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Can we possibly strangle redundancies to death?

While the world went gaga over Prince Poopy Diapers, Mose was musing over the media's description of the tyke.

Outlets as diverse as button-down NPR and celebrity-centric Yahoo “News” reported the same development this week: Kate had survived the royal pain to deliver a “baby boy.”

Unless the child is Mork from Ork or perhaps suffers from a Curious Case of Benjamin Button, any full-term delivery will produce something we call – in chronological terms – a baby. Adults who age backward are birthed only in ’70s sit-coms and though the magic of Hollywood.

Of course it's a baby! Just tell us the new arrival is a boy – we'll figure out its approximate place on the spectrum of life.

But conversational English plays a little loose with redundancies. Mose is certain that “She had a baby boy” is how billions of humans reported it to their cave-dweller friends who don't have cable.

Editors should know better.

But, alas, the informality of speech often finds its way into the more formal written word. This, for example, showed up recently in a daily newspaper that Mose follows:

Federal disaster assistance could cover expenses related to flooding, such as the costs of cleaning basements, replacing furnaces and hot water heaters, and repairing foundations.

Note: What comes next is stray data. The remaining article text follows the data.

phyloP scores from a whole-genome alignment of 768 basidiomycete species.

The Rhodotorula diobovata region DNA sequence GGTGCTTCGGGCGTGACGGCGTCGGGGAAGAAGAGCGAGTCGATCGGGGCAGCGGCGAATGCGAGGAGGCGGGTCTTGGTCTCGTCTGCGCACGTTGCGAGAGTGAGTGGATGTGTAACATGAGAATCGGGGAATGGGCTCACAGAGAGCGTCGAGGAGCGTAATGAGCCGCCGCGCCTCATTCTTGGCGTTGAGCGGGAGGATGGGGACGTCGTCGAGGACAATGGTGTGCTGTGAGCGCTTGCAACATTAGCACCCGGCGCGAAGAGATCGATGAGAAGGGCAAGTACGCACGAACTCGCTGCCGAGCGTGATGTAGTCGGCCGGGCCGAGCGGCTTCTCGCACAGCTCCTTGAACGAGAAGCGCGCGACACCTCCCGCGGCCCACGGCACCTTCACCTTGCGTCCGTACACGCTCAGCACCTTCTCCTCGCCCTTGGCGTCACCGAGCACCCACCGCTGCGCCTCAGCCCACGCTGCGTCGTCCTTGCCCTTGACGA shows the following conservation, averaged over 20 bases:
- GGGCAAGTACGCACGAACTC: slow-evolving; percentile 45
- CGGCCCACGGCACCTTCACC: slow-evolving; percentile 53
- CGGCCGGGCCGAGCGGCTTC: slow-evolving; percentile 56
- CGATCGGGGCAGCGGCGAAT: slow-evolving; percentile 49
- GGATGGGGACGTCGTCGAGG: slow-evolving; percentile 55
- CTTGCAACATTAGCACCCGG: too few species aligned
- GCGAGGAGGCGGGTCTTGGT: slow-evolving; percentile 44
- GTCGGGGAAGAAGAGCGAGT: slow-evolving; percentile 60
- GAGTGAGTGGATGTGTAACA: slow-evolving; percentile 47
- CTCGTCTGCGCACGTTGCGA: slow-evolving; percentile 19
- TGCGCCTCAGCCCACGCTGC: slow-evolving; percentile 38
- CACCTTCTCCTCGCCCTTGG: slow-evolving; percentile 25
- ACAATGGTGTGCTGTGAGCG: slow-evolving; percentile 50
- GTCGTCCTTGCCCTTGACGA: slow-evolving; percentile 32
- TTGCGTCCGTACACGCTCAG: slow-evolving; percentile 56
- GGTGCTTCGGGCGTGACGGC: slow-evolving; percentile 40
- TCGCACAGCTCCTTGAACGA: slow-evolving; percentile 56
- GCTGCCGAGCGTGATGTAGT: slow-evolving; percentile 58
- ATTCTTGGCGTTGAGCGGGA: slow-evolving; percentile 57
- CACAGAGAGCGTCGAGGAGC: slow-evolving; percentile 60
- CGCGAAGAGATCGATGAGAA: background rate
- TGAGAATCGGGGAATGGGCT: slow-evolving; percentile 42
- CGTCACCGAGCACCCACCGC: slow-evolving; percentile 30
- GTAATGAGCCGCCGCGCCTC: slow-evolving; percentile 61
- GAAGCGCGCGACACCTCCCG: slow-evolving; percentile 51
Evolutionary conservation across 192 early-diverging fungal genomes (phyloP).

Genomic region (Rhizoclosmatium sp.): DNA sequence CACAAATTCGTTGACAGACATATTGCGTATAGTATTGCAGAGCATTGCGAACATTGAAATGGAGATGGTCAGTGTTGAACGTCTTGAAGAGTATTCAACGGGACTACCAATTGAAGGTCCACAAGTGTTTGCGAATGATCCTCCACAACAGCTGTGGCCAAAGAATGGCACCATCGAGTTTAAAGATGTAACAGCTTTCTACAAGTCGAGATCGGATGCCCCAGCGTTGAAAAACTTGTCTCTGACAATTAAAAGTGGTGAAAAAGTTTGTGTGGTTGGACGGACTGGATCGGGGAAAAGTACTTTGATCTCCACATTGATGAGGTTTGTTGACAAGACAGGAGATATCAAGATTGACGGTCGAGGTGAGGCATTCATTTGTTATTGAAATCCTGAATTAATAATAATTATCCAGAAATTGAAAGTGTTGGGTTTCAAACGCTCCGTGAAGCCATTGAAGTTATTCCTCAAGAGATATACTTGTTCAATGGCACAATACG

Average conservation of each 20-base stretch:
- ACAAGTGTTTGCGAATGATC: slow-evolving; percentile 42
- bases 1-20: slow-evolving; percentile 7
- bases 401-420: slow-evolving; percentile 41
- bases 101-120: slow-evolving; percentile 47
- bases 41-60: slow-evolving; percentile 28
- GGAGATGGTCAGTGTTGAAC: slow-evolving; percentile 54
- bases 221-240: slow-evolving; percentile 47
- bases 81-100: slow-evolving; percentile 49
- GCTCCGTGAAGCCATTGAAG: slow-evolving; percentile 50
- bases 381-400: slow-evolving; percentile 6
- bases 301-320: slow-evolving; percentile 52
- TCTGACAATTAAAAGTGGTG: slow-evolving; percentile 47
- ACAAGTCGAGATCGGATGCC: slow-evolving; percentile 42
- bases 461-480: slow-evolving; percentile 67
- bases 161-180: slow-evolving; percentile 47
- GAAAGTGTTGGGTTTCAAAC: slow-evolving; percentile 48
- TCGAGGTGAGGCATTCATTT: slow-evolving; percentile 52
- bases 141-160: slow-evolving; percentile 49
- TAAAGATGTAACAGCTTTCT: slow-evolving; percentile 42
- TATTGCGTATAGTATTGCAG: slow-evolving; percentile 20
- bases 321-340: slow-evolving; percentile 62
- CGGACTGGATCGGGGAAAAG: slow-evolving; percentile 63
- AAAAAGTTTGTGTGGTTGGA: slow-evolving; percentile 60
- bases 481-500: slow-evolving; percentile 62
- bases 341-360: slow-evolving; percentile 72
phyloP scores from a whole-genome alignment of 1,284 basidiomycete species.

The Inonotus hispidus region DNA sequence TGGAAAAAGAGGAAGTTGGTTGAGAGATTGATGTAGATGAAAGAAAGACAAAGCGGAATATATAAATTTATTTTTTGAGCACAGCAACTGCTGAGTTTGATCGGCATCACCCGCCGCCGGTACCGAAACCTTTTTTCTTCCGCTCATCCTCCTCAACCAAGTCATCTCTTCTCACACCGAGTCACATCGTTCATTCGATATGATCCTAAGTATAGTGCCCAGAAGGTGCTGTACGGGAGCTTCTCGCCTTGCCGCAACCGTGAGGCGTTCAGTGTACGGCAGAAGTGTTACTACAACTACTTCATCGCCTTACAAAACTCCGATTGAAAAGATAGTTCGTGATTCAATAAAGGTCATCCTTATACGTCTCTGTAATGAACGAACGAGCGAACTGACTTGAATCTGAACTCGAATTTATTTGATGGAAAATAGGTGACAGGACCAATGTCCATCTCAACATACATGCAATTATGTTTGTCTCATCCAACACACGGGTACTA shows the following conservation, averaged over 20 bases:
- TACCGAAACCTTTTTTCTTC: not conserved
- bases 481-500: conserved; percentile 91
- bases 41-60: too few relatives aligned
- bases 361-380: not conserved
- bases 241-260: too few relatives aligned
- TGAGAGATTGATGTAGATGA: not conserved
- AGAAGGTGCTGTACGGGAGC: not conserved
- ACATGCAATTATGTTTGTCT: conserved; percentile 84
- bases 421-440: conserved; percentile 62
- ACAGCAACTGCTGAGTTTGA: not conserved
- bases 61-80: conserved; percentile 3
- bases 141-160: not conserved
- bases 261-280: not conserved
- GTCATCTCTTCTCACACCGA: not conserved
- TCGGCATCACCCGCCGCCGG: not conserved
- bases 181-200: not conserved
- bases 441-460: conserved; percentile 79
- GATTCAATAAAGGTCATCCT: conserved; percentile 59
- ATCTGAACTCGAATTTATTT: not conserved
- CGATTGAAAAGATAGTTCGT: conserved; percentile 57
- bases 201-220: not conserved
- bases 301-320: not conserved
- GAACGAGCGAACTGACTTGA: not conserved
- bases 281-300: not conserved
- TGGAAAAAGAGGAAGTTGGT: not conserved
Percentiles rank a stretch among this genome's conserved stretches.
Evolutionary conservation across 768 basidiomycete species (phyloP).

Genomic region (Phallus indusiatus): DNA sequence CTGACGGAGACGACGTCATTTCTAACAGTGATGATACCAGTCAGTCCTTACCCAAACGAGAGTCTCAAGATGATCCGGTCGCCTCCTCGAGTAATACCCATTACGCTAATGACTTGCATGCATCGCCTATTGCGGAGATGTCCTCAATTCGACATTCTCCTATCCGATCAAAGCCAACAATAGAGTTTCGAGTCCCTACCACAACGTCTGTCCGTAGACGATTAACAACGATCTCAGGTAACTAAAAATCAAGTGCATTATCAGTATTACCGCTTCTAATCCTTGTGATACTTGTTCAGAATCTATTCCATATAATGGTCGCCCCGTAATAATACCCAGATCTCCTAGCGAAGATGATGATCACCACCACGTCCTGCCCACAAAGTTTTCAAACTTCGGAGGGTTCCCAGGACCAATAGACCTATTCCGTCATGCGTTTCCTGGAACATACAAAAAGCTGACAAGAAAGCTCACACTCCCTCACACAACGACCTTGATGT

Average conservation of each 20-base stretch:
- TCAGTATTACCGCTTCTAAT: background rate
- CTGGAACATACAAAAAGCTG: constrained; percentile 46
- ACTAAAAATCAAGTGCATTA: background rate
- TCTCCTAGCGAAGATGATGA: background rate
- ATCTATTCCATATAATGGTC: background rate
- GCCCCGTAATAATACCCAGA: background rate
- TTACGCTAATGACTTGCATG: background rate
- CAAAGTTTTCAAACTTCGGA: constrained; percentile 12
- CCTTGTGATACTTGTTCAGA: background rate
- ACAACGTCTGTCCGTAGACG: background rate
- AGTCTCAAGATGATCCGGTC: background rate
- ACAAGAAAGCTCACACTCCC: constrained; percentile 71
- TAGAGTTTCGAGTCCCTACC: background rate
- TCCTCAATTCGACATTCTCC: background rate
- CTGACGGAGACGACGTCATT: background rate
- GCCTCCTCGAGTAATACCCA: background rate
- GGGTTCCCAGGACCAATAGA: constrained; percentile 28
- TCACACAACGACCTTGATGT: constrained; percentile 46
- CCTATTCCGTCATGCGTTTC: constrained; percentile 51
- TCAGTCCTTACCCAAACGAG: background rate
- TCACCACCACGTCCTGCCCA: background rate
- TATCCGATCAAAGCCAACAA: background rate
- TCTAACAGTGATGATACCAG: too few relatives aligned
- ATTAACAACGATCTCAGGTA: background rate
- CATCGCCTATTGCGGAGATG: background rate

Was it the late comedian George Carlin who asked, rhetorically, why anyone would need a device to heat hot water?

But that was what Mose's mother always called that tank in the utility room, as did probably every mother who didn't have an old AP Stylebook nearby. But even newer editions of the Stylebook have omitted the admonition, figuring that everybody knows “water heater” is sufficient to describe the appliance or that nobody can be broken of the popular conversational redundancy.

Thus, we grammar grouches are compelled to continually warn writers and editors to avoid those traps as well as “at 7 a.m. Monday morning” and “strangled to death,” among other news reporting redundancies.

Those are different from another Carlin peeve – mutually exclusive terms such as “military intelligence” and “jumbo shrimp.”

But that's for a comedic monologue some other time.


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